Linked by Thom Holwerda on Mon 12th Nov 2012 23:01 UTC
PDAs, Cellphones, Wireless "The abuse of push notifications is spreading across the App Store. As a result, users are starting to reflexively reject app requests to send push notifications. I always allow apps to send me push notifications, just so I can see what other app developers are doing. Here is a collection of valueless, invasive, and annoying push notifications that I've received recently." Perfect illustration of why one of the usual arguments for strongly curated application stores - quality control - is, as it stands now, pure nonsense. A decent quality control system would bar all these applications from the store. Similar stuff is going on in the Windows 8 application store: a never-ending stream of ugly, pointless crap nobody cares about. Heck, many of them do not even have a tile icon! The end result is that whether you go to Google Play or the App Store, 99.9% is crap. I would much rather have a very restrictive, quality-focussed store - but with an option to enable sideloading. The way application stores work today in no way leads to better quality applications than with plain-old internet distribution. In fact, I'd argue things have gotten worse, not better, due to application store spam.
Thread beginning with comment 542218
To read all comments associated with this story, please click here.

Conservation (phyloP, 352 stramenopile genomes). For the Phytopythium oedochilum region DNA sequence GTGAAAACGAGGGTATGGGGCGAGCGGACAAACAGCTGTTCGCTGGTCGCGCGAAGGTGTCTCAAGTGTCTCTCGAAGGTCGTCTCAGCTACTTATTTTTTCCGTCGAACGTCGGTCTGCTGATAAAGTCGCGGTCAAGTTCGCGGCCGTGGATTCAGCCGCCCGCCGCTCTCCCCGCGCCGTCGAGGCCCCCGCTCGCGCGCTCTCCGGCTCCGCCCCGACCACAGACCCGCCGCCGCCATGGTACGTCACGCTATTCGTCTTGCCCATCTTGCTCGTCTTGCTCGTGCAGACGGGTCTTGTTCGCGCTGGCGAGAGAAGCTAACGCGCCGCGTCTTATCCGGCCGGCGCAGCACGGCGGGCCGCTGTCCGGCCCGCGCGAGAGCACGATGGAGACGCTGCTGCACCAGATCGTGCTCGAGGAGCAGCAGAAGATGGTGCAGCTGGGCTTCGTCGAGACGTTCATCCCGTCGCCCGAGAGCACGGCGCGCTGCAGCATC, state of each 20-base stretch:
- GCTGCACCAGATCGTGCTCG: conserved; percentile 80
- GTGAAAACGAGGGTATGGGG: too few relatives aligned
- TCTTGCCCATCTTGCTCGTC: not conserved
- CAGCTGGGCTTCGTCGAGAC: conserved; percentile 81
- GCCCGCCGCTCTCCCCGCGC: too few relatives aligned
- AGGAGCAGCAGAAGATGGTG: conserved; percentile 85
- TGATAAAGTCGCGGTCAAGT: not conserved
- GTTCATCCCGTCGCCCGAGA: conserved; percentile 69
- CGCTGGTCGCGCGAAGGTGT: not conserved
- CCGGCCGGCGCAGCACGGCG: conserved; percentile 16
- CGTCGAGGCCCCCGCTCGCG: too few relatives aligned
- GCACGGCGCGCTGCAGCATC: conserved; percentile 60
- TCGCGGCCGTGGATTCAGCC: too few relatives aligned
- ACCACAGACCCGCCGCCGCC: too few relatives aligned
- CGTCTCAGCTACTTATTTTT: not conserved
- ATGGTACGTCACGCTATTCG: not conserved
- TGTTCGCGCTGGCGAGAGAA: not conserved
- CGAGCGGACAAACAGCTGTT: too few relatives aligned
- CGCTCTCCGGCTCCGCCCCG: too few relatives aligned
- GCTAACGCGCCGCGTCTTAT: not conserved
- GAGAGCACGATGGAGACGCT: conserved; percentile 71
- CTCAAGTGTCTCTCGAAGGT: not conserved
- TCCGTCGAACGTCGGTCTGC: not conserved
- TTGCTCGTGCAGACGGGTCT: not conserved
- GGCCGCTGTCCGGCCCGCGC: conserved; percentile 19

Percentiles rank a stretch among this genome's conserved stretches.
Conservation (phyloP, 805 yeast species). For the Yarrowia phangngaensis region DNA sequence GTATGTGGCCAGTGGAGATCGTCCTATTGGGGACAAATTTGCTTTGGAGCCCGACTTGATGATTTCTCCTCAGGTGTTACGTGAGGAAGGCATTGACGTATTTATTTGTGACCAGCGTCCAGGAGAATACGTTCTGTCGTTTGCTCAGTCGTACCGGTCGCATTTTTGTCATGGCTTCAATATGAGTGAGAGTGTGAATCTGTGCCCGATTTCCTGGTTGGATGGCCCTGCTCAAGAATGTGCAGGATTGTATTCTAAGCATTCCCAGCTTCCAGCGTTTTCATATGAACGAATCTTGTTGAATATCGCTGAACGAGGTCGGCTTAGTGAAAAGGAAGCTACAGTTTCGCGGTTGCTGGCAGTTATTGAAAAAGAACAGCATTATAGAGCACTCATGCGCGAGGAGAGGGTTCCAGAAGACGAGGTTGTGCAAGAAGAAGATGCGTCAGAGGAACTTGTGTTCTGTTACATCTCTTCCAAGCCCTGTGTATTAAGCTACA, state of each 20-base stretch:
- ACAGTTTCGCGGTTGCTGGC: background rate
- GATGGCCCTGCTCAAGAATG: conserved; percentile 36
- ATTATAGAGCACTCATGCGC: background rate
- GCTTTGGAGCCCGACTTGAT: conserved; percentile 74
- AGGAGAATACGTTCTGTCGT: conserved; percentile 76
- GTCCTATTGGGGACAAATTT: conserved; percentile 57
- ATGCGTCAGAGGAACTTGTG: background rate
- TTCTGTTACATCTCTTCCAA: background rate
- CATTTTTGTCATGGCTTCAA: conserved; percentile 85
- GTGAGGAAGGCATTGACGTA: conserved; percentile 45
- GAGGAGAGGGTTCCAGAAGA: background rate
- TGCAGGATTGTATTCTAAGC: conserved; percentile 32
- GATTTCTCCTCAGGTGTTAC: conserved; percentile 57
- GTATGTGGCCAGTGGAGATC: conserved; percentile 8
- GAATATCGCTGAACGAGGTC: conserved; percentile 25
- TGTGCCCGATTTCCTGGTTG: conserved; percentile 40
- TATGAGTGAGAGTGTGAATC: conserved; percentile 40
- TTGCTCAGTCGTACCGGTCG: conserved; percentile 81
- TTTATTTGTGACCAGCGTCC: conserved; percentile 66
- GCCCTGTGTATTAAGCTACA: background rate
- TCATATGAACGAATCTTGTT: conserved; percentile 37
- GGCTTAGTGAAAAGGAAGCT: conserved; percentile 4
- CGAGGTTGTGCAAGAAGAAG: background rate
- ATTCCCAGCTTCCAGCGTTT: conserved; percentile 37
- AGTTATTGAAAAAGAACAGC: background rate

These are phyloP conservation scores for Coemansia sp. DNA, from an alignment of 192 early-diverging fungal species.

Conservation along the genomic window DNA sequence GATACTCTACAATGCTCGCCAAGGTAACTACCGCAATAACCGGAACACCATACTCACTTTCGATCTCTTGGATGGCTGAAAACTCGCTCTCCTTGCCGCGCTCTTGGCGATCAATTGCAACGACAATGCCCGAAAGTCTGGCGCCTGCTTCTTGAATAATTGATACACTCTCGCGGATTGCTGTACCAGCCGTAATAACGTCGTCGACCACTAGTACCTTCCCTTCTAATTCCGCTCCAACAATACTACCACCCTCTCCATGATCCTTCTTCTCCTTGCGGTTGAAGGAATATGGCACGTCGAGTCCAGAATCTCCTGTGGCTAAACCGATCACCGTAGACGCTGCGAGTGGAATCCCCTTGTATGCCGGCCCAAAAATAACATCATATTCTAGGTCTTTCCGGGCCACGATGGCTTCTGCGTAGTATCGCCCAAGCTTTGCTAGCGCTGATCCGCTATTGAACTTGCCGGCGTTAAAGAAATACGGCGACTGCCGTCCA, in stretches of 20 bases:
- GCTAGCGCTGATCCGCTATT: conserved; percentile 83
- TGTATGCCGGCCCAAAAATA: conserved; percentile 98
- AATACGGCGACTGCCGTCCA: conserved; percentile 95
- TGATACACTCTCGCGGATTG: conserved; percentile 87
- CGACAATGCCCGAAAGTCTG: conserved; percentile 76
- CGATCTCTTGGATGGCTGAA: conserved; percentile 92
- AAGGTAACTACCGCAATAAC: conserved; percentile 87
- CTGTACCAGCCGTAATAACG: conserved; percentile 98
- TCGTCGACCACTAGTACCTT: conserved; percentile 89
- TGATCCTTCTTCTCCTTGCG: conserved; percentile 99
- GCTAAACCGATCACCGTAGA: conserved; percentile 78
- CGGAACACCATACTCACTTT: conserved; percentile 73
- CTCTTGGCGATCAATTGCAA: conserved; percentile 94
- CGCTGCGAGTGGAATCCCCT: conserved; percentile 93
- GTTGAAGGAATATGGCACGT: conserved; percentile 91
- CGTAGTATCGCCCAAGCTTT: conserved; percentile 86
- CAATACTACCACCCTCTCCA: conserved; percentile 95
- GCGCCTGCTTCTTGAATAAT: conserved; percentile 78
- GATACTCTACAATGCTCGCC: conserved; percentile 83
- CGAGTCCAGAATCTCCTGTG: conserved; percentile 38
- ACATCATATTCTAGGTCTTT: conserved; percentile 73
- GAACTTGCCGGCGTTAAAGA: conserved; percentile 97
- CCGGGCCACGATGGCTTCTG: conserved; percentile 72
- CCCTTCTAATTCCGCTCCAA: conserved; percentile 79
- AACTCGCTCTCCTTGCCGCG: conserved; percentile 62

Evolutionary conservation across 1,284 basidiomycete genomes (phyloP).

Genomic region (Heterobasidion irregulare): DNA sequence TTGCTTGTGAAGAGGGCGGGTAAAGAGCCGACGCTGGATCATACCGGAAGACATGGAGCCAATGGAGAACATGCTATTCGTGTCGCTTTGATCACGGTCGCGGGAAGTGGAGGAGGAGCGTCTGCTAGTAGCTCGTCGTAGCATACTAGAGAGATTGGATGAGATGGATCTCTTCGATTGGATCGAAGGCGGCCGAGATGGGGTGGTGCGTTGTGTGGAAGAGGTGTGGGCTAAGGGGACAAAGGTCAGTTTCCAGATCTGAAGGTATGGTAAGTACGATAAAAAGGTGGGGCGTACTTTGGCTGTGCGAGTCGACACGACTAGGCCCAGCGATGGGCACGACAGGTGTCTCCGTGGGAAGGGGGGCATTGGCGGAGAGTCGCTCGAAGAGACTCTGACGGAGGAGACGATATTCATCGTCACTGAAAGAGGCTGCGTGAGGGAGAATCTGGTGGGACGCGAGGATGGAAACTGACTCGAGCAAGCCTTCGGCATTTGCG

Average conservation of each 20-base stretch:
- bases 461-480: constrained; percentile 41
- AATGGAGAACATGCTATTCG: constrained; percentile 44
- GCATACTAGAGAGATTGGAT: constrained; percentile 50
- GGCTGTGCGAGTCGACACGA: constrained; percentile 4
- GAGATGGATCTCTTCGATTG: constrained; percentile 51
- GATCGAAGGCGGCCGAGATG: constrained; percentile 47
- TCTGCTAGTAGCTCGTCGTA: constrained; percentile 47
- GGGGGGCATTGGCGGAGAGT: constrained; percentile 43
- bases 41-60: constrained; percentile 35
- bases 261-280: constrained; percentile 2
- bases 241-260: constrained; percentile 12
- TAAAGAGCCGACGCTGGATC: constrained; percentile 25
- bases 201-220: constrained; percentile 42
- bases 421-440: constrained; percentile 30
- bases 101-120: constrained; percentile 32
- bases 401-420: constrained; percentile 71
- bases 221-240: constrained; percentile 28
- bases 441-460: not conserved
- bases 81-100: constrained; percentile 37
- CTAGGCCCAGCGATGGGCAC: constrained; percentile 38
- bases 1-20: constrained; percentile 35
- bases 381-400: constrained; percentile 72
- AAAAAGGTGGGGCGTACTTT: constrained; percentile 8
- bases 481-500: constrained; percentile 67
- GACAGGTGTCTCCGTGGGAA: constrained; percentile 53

by Saladar on Mon 12th Nov 2012 23:25 UTC
Member since:

So app stores have become the new mail order catalogs. Just flood the (whatever) and even if just 1 out of 100 buys something, it's profitable.

Reply Score: 5

RE: Hmm
by WorknMan on Tue 13th Nov 2012 05:07 in reply to "Hmm"
WorknMan Member since:

So app stores have become the new mail order catalogs. Just flood the (whatever) and even if just 1 out of 100 buys something, it's profitable.

Ya, pretty much. For me, rather than having a super-curated app store, I'd rather have one that is honest about whether the app is REALLY free or not.

Honestly, I don't mind paying for apps, but I hate downloading apps marked free, only to find that they're infected with adware, or you have to make an in-app purchase to get the full functionality. If it costs money, then just make me pay for the f**king thing up front, with a free trial preferable.

Point being, I blame app store vendors for a lot of this.

Reply Parent Score: 4

RE[2]: Hmm
by sparkyERTW on Tue 13th Nov 2012 13:49 in reply to "RE: Hmm"
sparkyERTW Member since:

You sadly have to blame the market somewhat, too. The number of "I don't buy apps" people I've come across is far more numerous than those that do. So while I too would prefer to shell out at least a few bucks to avoid adware, developers and publishers see me as the minority case.

Of course, I already get a bit leery about app stores. As a frequent user of open source software, I get a little antsy when I read the list of permissions apps want and know that no independent review has ever or can ever be done to ensure the app isn't abusing its allowances.

Reply Parent Score: 4

RE[2]: Hmm
by Nelson on Tue 13th Nov 2012 16:49 in reply to "RE: Hmm"
Nelson Member since:

I agree. I'd love to see clearer up front descriptions about the app in the Marketplaces.

At least on Windows this metadata is already available (for Advertising and In app Purchasing) so you can get a lot more descriptive than they currently are

"This app is paid + includes in app purchasing." or "This app is free + includes in app advertising"

Also, I'd love for a clear description on what upgrading from Trial does. This should be a hard requirement.

Reply Parent Score: 2